Taxing Ourselves: A Citizen's Guide to the Debate Over Taxes
"Citizens should read Taxing Ourselves before casting their votes in local, state, and national elections. Politicians should read Taxing Ourselves before taxing us."
—Richard C. Schiming, Business Library Review
To follow the debate over tax reform, the interested citizen is forced to choose between misleading sound bites and academic treatises. Taxing Ourselves bridges the gap between the two by presenting in clear nontechnical language the key issues in tax reform: who should pay taxes, how taxes affect the economy, and whether to reform or replace the current tax system. The authors discuss various alternative proposals in detail, including the flat tax and the sales tax, but they are not advocates for any of them; instead, they provide readers with the knowledge and the tools—including an informative overview of the U.S. tax system and an invaluable voter's guide to the tax policy debate—to make their own informed choices about how we should tax ourselves.
The third edition of this popular guide has been extensively revised and updated to cover all changes in tax laws through May 2003 and to reflect the most recent research and relevant data. It also provides new or expanded treatment of issues in the current debate, including tax cuts and whether they stimulate the economy, savings incentives, double taxation of corporate income, the estate tax, corporate tax shelters, and the economic and political effects of budget deficits.
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Complaints about the Current Tax System
A Different Way to Tax
Objections to Radical Reform
Changes in the Context of the Current System
The Need for Objective Analysis
An Overview of the US Tax System
Elements of Fundamental Reform
A Single Rate
A Consumption Base
A Clean Tax Base
What Are the Alternatives?
How the Consumption Tax Plans Work
At What Rate?
Historical Perspectives on the US Tax System
Personal Income Taxation
Basic Features of the US Corporate Income Tax
The Social Security Payroll Tax
Estate and Gift Taxes
Equal Treatment of Equals
Taxes and Economic Prosperity
Taxes and the Business Cycle
Budget Deficits and Surpluses
How Much Should Government Do?
Tax Cuts to Force Spending Cuts versus Surpluses to Prepare for an Aging Population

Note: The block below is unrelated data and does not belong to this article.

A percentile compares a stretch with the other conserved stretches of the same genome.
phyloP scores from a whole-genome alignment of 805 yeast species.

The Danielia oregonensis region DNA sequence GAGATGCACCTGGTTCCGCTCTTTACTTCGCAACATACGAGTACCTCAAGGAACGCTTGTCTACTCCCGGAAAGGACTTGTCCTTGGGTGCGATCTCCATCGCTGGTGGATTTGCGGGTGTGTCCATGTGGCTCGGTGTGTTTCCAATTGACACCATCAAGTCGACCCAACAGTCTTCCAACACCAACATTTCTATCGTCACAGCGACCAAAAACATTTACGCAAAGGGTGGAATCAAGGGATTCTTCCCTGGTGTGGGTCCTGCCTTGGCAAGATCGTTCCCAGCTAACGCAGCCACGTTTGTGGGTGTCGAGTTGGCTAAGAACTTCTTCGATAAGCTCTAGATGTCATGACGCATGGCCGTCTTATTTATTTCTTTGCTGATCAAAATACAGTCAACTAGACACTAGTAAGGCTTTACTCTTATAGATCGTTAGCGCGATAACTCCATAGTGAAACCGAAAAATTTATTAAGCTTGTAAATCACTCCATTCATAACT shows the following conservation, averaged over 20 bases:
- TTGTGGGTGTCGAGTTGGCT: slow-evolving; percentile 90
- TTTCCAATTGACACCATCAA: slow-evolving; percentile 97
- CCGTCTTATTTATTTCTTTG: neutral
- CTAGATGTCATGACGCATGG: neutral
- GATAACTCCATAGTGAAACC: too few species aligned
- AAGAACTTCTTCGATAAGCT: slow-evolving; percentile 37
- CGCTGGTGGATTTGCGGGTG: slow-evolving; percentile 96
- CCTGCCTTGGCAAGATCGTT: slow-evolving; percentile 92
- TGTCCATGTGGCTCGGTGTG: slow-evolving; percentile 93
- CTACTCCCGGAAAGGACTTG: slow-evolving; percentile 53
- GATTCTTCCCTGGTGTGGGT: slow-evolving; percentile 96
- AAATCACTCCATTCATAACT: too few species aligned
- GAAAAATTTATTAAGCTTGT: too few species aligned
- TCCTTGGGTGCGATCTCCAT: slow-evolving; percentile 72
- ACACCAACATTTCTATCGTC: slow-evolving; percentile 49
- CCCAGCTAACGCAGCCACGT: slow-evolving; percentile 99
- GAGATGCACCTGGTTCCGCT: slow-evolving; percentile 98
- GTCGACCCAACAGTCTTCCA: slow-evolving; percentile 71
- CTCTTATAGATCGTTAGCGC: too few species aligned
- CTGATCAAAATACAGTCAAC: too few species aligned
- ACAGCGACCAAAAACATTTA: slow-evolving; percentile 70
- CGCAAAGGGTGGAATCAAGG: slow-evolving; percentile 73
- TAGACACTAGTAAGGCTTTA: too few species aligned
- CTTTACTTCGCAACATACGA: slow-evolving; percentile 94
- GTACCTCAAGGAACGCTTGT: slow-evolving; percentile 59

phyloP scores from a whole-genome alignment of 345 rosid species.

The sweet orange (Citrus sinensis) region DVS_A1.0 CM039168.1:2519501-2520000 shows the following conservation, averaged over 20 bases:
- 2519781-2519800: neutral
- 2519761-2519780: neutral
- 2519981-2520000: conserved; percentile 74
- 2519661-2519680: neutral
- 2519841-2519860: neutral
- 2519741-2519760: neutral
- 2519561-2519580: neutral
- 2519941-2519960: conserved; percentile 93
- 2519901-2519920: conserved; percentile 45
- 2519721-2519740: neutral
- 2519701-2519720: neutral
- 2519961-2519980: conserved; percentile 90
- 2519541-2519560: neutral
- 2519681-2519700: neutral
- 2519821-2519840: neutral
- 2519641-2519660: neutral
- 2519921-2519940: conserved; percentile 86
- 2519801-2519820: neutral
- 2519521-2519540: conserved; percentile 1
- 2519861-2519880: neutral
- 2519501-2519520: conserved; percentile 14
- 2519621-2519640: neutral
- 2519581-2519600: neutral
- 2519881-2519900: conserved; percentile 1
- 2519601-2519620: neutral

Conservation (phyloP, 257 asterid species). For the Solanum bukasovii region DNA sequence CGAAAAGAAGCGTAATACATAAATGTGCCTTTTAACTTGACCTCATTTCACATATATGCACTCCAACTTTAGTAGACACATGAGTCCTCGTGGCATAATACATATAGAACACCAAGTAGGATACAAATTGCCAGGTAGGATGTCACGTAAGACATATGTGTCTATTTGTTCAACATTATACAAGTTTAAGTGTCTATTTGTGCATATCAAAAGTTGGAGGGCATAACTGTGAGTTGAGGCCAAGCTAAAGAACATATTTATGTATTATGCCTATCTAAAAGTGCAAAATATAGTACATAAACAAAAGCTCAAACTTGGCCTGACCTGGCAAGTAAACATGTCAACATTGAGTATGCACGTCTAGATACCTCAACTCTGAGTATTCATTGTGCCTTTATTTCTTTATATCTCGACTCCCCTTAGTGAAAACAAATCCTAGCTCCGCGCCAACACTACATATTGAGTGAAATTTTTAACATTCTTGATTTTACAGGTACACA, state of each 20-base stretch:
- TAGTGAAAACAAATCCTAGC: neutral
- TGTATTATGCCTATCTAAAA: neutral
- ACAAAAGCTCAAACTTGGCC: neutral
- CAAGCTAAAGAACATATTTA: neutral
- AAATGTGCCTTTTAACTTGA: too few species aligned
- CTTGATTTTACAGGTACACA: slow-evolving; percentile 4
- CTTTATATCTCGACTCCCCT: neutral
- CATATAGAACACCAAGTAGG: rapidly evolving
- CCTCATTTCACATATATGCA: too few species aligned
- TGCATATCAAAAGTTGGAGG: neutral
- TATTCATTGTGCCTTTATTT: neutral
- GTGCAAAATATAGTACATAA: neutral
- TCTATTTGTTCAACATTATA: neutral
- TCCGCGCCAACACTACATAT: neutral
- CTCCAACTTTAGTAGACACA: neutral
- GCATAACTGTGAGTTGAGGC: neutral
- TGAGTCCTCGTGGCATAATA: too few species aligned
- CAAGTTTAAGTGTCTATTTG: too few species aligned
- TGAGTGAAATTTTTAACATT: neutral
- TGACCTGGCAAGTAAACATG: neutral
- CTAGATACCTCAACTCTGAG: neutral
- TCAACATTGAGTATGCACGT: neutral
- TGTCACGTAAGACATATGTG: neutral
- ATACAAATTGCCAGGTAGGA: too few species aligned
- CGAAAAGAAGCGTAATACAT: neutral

A First Cut at the Evidence
Simplicity and Enforceability
What Makes a Tax System Complicated?
Evasion and Enforcement
What Facilitates Enforcement?
Simplicity and Enforceability of the Consumption Tax Plans
Distributional Effects of the Consumption Tax Alternatives
Economic Effects of Consumption Tax Plans
Starting from Here
Eliminating the Double Taxation of Corporate Income
Corporate Welfare and Corporate Tax Shelters
Savings Incentives in the Income Tax
The Estate Tax
Simplifying the Income Tax
Technological Improvements and the Promise of a ReturnFree System
Ideas for Fundamental Income Tax Reform
Combining a VAT with Income Taxation
A Voters Guide to the Tax Policy Debate
Tax Cuts as a Trojan Horse
Fairness Is a Slippery Concept but an Important One
The Tax System Can Be Improved
Other editions - View all
20 percent after-tax alternative minimum tax amount assets average tax rate benefits billion budget deficits capital gains capital income changes chapter compliance consume consumption tax corporate income tax cost current system depreciation discussed distribution dividends dollar earned economic economists effect eliminating employer enforcement equity estate tax estimate example exemption flat tax high-income higher tax impact incentive income tax rates income tax system increase individual inflation interest rates investment issue itemized deductions labor income less lower marginal tax rates married couple payments percent of GDP percentage personal income tax plans problem progressive progressive tax proposals reduce retail sales tax single rate spending standard deduction tax base tax burden tax code tax credit tax cut tax liability tax policy tax reform tax returns tax shelters taxable income taxation taxpayers tion value added tax wage tax wealth